"A friend let me borrow his Volkswagen Bug and I took out all the seats and would take the Montesa apart and cram everything into this little car. When I would pull up to the track people looked at me like I was crazy, but I didn’t care. I was just happy to be racing."

DeSoto began establishing a reputation as a gritty and determined racer. He had a go-for-broke style of riding and was known as one of the first riders to do complete double jumps.

In addition to motocross, DeSoto also competed in numerous long-distance off-road classics like the Baja 1000 and Mint 400. He won the famous Elsinore Grand Prix in 1971. At the Baja one year, DeSoto managed to put his motorcycle past a truck racer, the legendary Parnelli Jones. As the two came to a large ravine DeSoto slowed to make the descent and with the heavy dust Jones didn’t see DeSoto and accidentally rammed him from behind. A year later, before the start of the Mint 400 DeSoto finally caught up with Jones.

"I asked him if he remembered me from the Baja and he said yes, so I hauled off and punched him in the face. I’d heard that Jones had sort of a temper so I got ready for him to hit me back, but he just looked at me and said, 'I expect I had that one coming.' We became good friends after that."

Auto racing great Dan Gurney and comedian Tommy Smothers (of the Smothers Brothers) were both motocross fans and became friends with DeSoto. In 1969, Gurney and Smothers sponsored DeSoto to race in the world championship motocross events in Europe.

"I thought coming from Hawaii to the mainland was a big change," said DeSoto. "It was nothing like going to Europe. It was a totally different culture over there, but I made some great friends, including world champ Joel Robert, who helped me a lot. But we Americans still had a lot to learn to be competitive on the world level."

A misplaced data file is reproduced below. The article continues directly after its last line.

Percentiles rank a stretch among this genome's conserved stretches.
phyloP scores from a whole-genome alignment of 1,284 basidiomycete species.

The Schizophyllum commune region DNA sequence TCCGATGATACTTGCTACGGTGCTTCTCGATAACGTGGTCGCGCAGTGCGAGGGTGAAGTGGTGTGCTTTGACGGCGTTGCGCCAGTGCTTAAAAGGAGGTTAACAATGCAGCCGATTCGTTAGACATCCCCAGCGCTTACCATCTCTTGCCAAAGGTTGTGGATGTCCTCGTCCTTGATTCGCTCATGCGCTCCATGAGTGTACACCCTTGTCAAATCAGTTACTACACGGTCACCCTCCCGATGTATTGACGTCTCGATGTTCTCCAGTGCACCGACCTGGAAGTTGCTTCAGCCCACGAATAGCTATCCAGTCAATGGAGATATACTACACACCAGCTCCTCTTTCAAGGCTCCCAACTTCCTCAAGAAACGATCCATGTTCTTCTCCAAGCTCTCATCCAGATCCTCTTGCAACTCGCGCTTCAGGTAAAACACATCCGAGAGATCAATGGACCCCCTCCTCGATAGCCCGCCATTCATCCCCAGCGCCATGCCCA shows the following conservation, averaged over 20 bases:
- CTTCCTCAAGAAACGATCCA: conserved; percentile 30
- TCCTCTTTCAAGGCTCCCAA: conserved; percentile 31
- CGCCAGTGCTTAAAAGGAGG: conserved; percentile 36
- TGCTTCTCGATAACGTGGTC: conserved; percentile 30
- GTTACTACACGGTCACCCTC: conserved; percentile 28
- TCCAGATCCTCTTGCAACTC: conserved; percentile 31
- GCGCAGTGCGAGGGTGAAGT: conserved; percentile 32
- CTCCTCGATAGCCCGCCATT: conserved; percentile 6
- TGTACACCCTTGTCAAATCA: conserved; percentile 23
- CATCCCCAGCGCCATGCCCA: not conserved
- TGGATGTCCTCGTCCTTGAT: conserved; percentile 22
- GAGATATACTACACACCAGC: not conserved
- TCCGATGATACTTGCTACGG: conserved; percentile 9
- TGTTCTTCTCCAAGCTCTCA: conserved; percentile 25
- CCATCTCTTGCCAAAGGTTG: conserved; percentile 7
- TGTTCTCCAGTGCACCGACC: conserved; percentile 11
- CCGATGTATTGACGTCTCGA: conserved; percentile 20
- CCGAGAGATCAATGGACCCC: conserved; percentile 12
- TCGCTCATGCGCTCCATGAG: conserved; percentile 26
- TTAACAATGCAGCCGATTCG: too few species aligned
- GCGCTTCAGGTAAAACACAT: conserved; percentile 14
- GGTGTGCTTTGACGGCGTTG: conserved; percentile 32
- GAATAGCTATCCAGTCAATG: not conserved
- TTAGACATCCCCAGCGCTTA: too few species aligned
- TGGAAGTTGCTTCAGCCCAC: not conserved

But, like the few Americans who had tried before him, DeSoto found the Europeans to be so far advanced in motocross that it was difficult to do well. He raced half of the season in the 250cc class before suffering a serious crash and injury in the French Motocross GP. A foot peg had pierced DeSoto through his armpit. He was flown to Spain to have surgery performed by doctors who regularly dealt with that type of injury with bullfighters.

After leaving Europe, DeSoto took an offer to race Husqvarnas for Edison Dye. He did that for a season and then signed with CZ. It was with CZ that DeSoto earned his greatest success. He raced for CZ through the early 1970s and was a top competitor in the Trans-AMA and Inter-AM motocross series.

On July 22, 1973, DeSoto won the AMA 250 Motocross National in Toledo, Ohio, as the top-finishing American. He represented the United States in the Motocross des Nations along with Mike Hartwig and Jim Pomeroy in 1973. DeSoto continued as one of the country’s top motocross racers through the mid 1970s. He rode Kawasaki prototypes, helping to develop its successful line of motocross bikes. He also rode as a factory Suzuki racer for a time. DeSoto retired from professional motocross racing in 1975.

After retiring from racing, DeSoto moved back to Hawaii. He turned down offers to get into the motorcycle business and instead entered construction. He formed a canoe club in the early 1980s to help wayward kids and often gave talks to various groups on working with young people. It was then that a friend pointed out that everyone stayed to talk to DeSoto after his talks so he suggested he go into politics. At first DeSoto resisted, but encouraged by his family, he did run for office and was voted in as a Honolulu city councilman in 1986. He served the maximum four terms as councilman.

DeSoto continues to ride motorcycles recreationally and helps run various motorcycle racing events including one race called "The Cobra" in honor of his father.

John DeSoto was inducted into the AMA Motorcycle Hall of Fame in 1999.